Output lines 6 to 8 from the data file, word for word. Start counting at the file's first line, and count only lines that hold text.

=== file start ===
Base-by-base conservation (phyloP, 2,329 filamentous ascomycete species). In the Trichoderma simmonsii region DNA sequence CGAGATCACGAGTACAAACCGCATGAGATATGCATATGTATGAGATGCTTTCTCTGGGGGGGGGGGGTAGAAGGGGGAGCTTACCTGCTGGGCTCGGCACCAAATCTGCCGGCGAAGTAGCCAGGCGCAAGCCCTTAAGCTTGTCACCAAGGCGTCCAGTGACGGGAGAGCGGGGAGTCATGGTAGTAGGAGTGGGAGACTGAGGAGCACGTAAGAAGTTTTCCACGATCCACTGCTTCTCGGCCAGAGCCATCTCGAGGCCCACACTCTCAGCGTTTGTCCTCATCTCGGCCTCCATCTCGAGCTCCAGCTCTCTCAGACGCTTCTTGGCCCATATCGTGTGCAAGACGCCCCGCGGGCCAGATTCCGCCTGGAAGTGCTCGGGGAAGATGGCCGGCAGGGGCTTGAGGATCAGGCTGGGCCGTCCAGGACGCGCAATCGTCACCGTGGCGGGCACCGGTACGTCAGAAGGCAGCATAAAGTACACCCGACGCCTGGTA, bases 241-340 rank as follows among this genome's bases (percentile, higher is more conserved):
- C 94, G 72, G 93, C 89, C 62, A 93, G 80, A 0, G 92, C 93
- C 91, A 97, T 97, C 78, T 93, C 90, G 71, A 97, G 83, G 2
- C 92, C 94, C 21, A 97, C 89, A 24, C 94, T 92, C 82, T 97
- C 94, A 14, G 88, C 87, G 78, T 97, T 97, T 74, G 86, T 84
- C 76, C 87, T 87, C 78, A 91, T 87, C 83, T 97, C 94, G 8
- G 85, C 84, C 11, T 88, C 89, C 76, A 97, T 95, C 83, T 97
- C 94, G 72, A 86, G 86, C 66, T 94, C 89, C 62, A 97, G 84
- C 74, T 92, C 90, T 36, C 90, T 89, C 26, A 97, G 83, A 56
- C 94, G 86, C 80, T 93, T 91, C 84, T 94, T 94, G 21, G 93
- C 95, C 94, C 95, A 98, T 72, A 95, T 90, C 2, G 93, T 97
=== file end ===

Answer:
- C 76, C 87, T 87, C 78, A 91, T 87, C 83, T 97, C 94, G 8
- G 85, C 84, C 11, T 88, C 89, C 76, A 97, T 95, C 83, T 97
- C 94, G 72, A 86, G 86, C 66, T 94, C 89, C 62, A 97, G 84